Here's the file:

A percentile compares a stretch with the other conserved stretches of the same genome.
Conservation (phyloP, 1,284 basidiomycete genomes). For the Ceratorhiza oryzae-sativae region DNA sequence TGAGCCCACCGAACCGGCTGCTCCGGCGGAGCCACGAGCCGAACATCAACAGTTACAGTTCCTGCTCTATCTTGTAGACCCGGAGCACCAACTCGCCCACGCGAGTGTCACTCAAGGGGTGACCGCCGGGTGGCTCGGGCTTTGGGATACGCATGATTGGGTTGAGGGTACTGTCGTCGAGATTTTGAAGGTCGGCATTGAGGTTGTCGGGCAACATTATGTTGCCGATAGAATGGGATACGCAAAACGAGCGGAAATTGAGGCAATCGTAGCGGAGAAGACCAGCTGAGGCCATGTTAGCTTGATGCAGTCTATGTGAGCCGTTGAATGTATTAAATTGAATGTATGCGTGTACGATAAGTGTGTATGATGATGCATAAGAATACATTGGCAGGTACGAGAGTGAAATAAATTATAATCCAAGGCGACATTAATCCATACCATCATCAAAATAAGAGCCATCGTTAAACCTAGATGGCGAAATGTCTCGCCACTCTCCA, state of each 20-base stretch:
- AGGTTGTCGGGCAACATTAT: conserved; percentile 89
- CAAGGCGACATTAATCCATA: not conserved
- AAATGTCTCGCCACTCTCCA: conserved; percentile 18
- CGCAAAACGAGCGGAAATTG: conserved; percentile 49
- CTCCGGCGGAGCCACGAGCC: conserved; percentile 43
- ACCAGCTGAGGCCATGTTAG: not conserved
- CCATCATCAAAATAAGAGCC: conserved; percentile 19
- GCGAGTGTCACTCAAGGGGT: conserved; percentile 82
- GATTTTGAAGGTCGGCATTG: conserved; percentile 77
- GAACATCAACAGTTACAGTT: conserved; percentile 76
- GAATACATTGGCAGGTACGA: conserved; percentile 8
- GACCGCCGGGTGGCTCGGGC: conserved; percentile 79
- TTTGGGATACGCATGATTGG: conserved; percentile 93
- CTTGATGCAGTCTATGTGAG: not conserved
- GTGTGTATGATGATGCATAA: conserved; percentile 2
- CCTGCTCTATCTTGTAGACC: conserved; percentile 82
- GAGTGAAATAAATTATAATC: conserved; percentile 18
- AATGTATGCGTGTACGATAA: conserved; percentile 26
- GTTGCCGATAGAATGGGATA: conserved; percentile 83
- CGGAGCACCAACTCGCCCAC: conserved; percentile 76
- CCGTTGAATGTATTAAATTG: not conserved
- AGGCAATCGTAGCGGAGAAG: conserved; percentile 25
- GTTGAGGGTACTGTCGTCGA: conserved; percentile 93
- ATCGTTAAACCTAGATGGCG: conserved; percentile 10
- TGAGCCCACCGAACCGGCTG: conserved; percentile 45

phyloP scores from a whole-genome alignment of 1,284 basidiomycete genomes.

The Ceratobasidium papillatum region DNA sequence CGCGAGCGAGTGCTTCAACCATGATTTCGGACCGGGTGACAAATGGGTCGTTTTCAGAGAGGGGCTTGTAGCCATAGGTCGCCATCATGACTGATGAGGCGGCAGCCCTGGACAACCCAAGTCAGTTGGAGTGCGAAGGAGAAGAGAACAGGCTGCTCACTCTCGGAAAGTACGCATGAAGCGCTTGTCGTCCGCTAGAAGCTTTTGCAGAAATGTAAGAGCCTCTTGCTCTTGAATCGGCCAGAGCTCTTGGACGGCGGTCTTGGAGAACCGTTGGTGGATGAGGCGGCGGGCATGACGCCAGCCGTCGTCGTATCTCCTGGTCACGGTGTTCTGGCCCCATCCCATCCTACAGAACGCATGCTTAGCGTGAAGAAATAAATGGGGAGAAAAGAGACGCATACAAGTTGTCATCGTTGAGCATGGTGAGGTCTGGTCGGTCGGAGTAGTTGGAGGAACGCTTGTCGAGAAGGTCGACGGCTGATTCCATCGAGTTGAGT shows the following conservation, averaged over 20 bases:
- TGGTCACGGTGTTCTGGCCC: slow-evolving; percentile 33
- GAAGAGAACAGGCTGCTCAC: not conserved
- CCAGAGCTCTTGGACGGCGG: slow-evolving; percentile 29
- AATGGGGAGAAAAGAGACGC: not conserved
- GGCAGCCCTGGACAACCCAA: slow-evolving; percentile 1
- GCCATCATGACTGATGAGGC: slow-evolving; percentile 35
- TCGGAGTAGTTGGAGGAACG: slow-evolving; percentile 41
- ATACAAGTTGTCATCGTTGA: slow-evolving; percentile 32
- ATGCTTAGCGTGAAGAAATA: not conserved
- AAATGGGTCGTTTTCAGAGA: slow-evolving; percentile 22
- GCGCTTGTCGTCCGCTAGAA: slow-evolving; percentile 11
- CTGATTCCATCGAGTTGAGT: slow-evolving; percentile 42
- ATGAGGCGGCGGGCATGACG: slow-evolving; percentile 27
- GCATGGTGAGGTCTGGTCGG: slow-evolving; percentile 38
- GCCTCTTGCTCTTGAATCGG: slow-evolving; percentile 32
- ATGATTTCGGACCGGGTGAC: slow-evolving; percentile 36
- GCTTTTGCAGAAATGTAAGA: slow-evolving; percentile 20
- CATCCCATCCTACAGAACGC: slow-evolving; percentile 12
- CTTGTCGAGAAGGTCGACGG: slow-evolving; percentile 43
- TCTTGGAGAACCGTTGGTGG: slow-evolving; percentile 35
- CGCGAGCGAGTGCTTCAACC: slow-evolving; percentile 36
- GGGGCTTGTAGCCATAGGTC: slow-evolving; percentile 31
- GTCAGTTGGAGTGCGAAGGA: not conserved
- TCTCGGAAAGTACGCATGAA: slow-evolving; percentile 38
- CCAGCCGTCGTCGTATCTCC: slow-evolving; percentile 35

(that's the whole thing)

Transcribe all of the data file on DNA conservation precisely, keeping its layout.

A percentile compares a stretch with the other conserved stretches of the same genome.
Conservation (phyloP, 1,284 basidiomycete genomes). For the Ceratorhiza oryzae-sativae region DNA sequence TGAGCCCACCGAACCGGCTGCTCCGGCGGAGCCACGAGCCGAACATCAACAGTTACAGTTCCTGCTCTATCTTGTAGACCCGGAGCACCAACTCGCCCACGCGAGTGTCACTCAAGGGGTGACCGCCGGGTGGCTCGGGCTTTGGGATACGCATGATTGGGTTGAGGGTACTGTCGTCGAGATTTTGAAGGTCGGCATTGAGGTTGTCGGGCAACATTATGTTGCCGATAGAATGGGATACGCAAAACGAGCGGAAATTGAGGCAATCGTAGCGGAGAAGACCAGCTGAGGCCATGTTAGCTTGATGCAGTCTATGTGAGCCGTTGAATGTATTAAATTGAATGTATGCGTGTACGATAAGTGTGTATGATGATGCATAAGAATACATTGGCAGGTACGAGAGTGAAATAAATTATAATCCAAGGCGACATTAATCCATACCATCATCAAAATAAGAGCCATCGTTAAACCTAGATGGCGAAATGTCTCGCCACTCTCCA, state of each 20-base stretch:
- AGGTTGTCGGGCAACATTAT: conserved; percentile 89
- CAAGGCGACATTAATCCATA: not conserved
- AAATGTCTCGCCACTCTCCA: conserved; percentile 18
- CGCAAAACGAGCGGAAATTG: conserved; percentile 49
- CTCCGGCGGAGCCACGAGCC: conserved; percentile 43
- ACCAGCTGAGGCCATGTTAG: not conserved
- CCATCATCAAAATAAGAGCC: conserved; percentile 19
- GCGAGTGTCACTCAAGGGGT: conserved; percentile 82
- GATTTTGAAGGTCGGCATTG: conserved; percentile 77
- GAACATCAACAGTTACAGTT: conserved; percentile 76
- GAATACATTGGCAGGTACGA: conserved; percentile 8
- GACCGCCGGGTGGCTCGGGC: conserved; percentile 79
- TTTGGGATACGCATGATTGG: conserved; percentile 93
- CTTGATGCAGTCTATGTGAG: not conserved
- GTGTGTATGATGATGCATAA: conserved; percentile 2
- CCTGCTCTATCTTGTAGACC: conserved; percentile 82
- GAGTGAAATAAATTATAATC: conserved; percentile 18
- AATGTATGCGTGTACGATAA: conserved; percentile 26
- GTTGCCGATAGAATGGGATA: conserved; percentile 83
- CGGAGCACCAACTCGCCCAC: conserved; percentile 76
- CCGTTGAATGTATTAAATTG: not conserved
- AGGCAATCGTAGCGGAGAAG: conserved; percentile 25
- GTTGAGGGTACTGTCGTCGA: conserved; percentile 93
- ATCGTTAAACCTAGATGGCG: conserved; percentile 10
- TGAGCCCACCGAACCGGCTG: conserved; percentile 45

phyloP scores from a whole-genome alignment of 1,284 basidiomycete genomes.

The Ceratobasidium papillatum region DNA sequence CGCGAGCGAGTGCTTCAACCATGATTTCGGACCGGGTGACAAATGGGTCGTTTTCAGAGAGGGGCTTGTAGCCATAGGTCGCCATCATGACTGATGAGGCGGCAGCCCTGGACAACCCAAGTCAGTTGGAGTGCGAAGGAGAAGAGAACAGGCTGCTCACTCTCGGAAAGTACGCATGAAGCGCTTGTCGTCCGCTAGAAGCTTTTGCAGAAATGTAAGAGCCTCTTGCTCTTGAATCGGCCAGAGCTCTTGGACGGCGGTCTTGGAGAACCGTTGGTGGATGAGGCGGCGGGCATGACGCCAGCCGTCGTCGTATCTCCTGGTCACGGTGTTCTGGCCCCATCCCATCCTACAGAACGCATGCTTAGCGTGAAGAAATAAATGGGGAGAAAAGAGACGCATACAAGTTGTCATCGTTGAGCATGGTGAGGTCTGGTCGGTCGGAGTAGTTGGAGGAACGCTTGTCGAGAAGGTCGACGGCTGATTCCATCGAGTTGAGT shows the following conservation, averaged over 20 bases:
- TGGTCACGGTGTTCTGGCCC: slow-evolving; percentile 33
- GAAGAGAACAGGCTGCTCAC: not conserved
- CCAGAGCTCTTGGACGGCGG: slow-evolving; percentile 29
- AATGGGGAGAAAAGAGACGC: not conserved
- GGCAGCCCTGGACAACCCAA: slow-evolving; percentile 1
- GCCATCATGACTGATGAGGC: slow-evolving; percentile 35
- TCGGAGTAGTTGGAGGAACG: slow-evolving; percentile 41
- ATACAAGTTGTCATCGTTGA: slow-evolving; percentile 32
- ATGCTTAGCGTGAAGAAATA: not conserved
- AAATGGGTCGTTTTCAGAGA: slow-evolving; percentile 22
- GCGCTTGTCGTCCGCTAGAA: slow-evolving; percentile 11
- CTGATTCCATCGAGTTGAGT: slow-evolving; percentile 42
- ATGAGGCGGCGGGCATGACG: slow-evolving; percentile 27
- GCATGGTGAGGTCTGGTCGG: slow-evolving; percentile 38
- GCCTCTTGCTCTTGAATCGG: slow-evolving; percentile 32
- ATGATTTCGGACCGGGTGAC: slow-evolving; percentile 36
- GCTTTTGCAGAAATGTAAGA: slow-evolving; percentile 20
- CATCCCATCCTACAGAACGC: slow-evolving; percentile 12
- CTTGTCGAGAAGGTCGACGG: slow-evolving; percentile 43
- TCTTGGAGAACCGTTGGTGG: slow-evolving; percentile 35
- CGCGAGCGAGTGCTTCAACC: slow-evolving; percentile 36
- GGGGCTTGTAGCCATAGGTC: slow-evolving; percentile 31
- GTCAGTTGGAGTGCGAAGGA: not conserved
- TCTCGGAAAGTACGCATGAA: slow-evolving; percentile 38
- CCAGCCGTCGTCGTATCTCC: slow-evolving; percentile 35